If you live in the Twin Cities and you’re friends with a writer who also happens to be a mother, chances are you’ve heard of mother, author, and teacher Kate Hopper.
If you’re not in the Twin Cities, and you’re a writing mother, you’re in luck. Kate is also the author of Use Your Words: A Writing Guide for Mothers, which came out in May.
Speaking of Use Your Words, Kate will discuss her book at 7 p.m., July 12, at Common Good Books, 38 S Snelling, St. Paul. Until next week you can read Kate’s answers to our six questions.
What book(s) are you currently reading?
I prefer to immerse myself in one book at a time, but somehow I now find myself reading three or four books all at once. I’m not sure how that happened, but I think it’s a reflection of the splintered, hectic nature of my life right now. With that said, I’m loving Cheryl Strayed’s Wild and also the galley of B.A. Shapiro’s The Art Forger that I picked up at Book Expo in June. I’ve also been carrying around Diana Raab’s new collection of poetry, Listening to Africa, which I’ll be reviewing on my blog, Motherhood & Words.
Have you ever had a crush on a fictional character? Who?
Definitely, and it started with The Hardy Boys. (But that was probably because Parker Stevenson played Frank Hardy in the television adaptation, and I was positively smitten with Parker Stevenson.)
If your favorite author came to Minnesota, who would it be and what bar would you take him/her to?
I would have to say Scott Russell Sanders, because he is such a generous, dear man (and I love his essays). I’d take him to Lucia’s Wine Bar and sit outside. It seems like a place that could spark an essay.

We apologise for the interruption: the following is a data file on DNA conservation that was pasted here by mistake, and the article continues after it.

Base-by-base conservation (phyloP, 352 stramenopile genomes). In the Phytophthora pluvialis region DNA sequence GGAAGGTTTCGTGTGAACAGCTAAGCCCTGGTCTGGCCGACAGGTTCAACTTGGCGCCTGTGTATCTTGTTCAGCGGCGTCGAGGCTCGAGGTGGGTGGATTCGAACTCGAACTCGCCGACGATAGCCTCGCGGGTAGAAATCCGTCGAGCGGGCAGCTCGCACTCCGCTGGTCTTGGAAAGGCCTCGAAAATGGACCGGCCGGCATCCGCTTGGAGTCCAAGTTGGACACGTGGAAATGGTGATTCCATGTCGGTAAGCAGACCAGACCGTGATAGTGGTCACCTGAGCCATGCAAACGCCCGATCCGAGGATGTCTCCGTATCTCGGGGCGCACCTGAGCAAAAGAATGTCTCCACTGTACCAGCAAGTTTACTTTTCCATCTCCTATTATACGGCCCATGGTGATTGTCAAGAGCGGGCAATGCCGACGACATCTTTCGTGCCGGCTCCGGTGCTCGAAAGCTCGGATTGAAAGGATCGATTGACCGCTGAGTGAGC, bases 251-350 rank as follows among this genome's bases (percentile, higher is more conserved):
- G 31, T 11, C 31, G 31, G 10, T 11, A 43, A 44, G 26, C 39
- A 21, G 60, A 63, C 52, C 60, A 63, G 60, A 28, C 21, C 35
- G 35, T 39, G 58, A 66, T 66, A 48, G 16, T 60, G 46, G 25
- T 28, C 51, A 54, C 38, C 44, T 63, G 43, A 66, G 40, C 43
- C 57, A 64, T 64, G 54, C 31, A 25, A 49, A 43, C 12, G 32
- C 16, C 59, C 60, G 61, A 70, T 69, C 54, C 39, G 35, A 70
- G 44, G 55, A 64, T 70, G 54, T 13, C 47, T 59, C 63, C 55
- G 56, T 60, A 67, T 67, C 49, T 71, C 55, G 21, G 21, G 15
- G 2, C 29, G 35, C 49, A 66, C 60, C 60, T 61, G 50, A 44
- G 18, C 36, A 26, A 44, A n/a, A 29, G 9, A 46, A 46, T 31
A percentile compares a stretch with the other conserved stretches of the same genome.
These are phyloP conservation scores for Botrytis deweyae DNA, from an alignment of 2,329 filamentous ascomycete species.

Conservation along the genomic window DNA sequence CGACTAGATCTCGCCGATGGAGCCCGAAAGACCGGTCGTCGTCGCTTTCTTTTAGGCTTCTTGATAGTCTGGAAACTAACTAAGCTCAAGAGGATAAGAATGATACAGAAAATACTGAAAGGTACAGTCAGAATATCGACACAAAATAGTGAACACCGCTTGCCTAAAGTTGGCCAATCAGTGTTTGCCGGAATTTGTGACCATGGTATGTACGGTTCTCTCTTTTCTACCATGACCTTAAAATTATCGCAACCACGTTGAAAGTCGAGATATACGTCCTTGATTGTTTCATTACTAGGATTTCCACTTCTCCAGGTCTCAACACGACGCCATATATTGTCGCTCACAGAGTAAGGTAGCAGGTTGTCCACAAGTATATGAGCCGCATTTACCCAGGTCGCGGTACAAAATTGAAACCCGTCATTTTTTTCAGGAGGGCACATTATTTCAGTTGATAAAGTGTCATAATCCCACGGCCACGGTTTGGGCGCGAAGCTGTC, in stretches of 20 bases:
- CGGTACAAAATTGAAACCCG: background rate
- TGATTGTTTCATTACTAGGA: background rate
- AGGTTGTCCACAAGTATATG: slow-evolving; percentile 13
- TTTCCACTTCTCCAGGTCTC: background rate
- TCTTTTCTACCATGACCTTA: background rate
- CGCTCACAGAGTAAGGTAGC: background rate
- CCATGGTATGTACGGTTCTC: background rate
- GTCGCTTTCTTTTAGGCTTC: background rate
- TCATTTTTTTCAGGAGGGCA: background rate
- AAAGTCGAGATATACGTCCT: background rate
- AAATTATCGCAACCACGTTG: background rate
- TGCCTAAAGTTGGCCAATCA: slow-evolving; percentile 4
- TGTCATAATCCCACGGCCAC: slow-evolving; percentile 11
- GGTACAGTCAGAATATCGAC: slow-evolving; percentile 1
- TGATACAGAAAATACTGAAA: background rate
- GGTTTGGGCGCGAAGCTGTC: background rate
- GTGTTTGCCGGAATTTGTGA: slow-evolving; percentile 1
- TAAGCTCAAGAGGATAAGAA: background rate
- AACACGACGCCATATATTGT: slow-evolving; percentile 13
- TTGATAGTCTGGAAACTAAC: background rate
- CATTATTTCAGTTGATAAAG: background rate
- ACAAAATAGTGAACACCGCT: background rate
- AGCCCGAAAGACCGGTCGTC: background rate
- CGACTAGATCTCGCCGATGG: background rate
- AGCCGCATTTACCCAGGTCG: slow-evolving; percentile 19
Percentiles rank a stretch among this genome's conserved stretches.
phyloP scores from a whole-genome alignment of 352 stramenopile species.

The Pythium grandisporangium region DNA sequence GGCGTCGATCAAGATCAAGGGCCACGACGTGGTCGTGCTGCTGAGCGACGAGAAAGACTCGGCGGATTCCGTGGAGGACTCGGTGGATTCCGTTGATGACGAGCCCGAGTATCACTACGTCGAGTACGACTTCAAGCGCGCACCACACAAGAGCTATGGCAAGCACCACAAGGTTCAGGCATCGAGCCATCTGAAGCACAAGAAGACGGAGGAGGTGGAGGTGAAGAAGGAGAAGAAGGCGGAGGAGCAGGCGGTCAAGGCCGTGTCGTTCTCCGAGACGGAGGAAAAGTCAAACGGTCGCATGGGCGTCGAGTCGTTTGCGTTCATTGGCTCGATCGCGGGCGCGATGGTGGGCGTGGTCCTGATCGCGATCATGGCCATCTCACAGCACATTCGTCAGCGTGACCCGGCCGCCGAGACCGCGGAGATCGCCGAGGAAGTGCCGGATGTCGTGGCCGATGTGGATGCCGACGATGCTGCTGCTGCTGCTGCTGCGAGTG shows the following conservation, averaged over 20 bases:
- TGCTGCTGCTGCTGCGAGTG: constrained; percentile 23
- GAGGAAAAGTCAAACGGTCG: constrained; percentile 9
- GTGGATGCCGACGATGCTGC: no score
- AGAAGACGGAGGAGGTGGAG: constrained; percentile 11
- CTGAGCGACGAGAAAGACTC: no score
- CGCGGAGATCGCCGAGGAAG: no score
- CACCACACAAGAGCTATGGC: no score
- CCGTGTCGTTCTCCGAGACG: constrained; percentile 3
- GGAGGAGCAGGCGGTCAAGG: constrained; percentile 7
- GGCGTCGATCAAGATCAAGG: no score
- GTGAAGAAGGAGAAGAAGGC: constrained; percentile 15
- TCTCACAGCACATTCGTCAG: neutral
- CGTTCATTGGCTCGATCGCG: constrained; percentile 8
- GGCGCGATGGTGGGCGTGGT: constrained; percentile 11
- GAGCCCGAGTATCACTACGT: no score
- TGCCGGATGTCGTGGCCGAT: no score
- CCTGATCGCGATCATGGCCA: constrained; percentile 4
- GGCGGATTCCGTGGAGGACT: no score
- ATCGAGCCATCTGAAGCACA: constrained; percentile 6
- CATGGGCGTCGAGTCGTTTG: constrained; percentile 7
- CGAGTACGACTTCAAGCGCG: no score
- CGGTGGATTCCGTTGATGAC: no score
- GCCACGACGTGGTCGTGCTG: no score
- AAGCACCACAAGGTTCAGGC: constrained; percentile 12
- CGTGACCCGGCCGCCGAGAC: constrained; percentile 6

What was your first favorite book?
The Boxcar Children is the first book that really took hold of my imagination. I remember spending hours planning the logistics of life in an abandoned train car (on the off chance I found myself and my two sisters orphaned). A couple of years ago I read it to my older daughter, Stella, and she was equally taken with it. (And I was relieved to find that I still loved it, as well.)
Let’s say Fahrenheit 451 comes to life, which book would you become in order to save it from annihilation?
I know someone else will save Shakespeare, so the book I’d save is Leslie Marmon Silko’s Gardens in the Dunes. There is something in the cinematic quality of this book that won’t release its hold on me even though it’s been years since I read it. I knew that someday I’d write a novel after reading this book.
What is one book you haven’t read but want to read before you die?
?I’m embarrassed to admit that I haven’t read Dostoyevsky. I’d love to dedicate a summer to his novels (and I’d throw a few other Russians into the mix, as well).